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DEFINITION

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  • Pure red cell aplasia describes anemia caused by an isolated depletion of erythroblasts characterized by severe reticulocytopenia and absent or markedly diminished marrow erythroid progenitors (erythroblasts).

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CLASSIFICATION

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Table Graphic Jump Location
TABLE 4–1CLASSIFICATION OF PURE ERYTHROID APLASIA
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ACUTE RED CELL APLASIA

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  • May result from transient marrow erythroblastopenia, which occurs in both children and adults. It is most common in the first several years of life.

  • Seen most often in patients with a hemolytic disorder, such as hereditary spherocytosis or sickle cell anemia, when a transient severe reduction in erythropoiesis causes a rapid fall in hemoglobin level—called an (erythroid) aplastic crisis.

  • May also be seen in patients who are hematologically normal.

  • True prevalence is unknown, and it is assumed that many mild cases are not detected.

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Etiology

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  • Most patients with aplastic crises are infected with B19 parvovirus, but occasionally another viral infection may be responsible.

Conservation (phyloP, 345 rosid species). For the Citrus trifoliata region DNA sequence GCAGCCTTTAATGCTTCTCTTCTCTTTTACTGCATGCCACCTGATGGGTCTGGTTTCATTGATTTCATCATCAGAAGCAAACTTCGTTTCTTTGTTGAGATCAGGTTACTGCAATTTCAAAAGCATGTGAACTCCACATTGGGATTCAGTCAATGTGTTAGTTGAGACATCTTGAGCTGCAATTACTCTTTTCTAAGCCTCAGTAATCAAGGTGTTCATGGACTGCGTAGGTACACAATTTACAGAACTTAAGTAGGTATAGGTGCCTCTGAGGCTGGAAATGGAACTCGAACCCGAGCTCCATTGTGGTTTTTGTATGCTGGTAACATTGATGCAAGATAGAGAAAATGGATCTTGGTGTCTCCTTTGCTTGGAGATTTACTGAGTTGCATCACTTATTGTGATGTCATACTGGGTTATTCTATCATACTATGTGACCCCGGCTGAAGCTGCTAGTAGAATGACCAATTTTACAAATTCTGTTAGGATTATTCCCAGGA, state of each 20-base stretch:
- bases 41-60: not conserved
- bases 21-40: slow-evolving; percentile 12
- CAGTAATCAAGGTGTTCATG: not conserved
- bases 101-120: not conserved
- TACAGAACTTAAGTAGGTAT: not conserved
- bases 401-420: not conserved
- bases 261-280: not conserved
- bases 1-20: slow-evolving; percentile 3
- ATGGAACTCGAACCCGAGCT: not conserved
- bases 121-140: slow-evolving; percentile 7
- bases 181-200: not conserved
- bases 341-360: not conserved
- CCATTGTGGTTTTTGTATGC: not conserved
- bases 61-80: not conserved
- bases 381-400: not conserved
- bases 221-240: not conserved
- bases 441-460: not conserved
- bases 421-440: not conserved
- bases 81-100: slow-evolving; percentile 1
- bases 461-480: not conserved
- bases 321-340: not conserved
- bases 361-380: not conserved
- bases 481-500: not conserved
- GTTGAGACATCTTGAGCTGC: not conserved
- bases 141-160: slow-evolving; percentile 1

• IgG inhibitors of erythroid colony formation in vitro have been found in some patients with a condition called transient erythroblastopenia of childhood.

  • Drugs may induce aplastic crises, either by an immunologic mechanism or by direct toxicity. Commonly implicated drugs are listed in Table 4–2.

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Table Graphic Jump Location
TABLE 4–2SOME DRUGS ASSOCIATED WITH THE DEVELOPMENT OF ERYTHROID APLASTIC CRISIS
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Clinical Features

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  • Frequently, the patient has had a recent febrile illness, often with upper respiratory symptoms, gastrointestinal symptoms, or headache.

  • Listlessness, increasing pallor, and tachycardia are characteristic.

  • Usually no other significant changes are found on physical examination.

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Laboratory Features

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  • Evidence of an underlying hematologic disorder, such as hereditary spherocytosis or sickle cell anemia, may be present.

  • Anemia and reticulocytopenia are characteristic. They are often severe.

  • Granulocyte and platelet counts are usually normal.

  • Erythroid cells are depleted in the marrow early in the illness, but reappear just before recovery; thus, if the marrow is tested during recovery, the erythroblastopenia may be missed.

  • Reticulocytosis is the first sign of recovery, and some nucleated red cells ...

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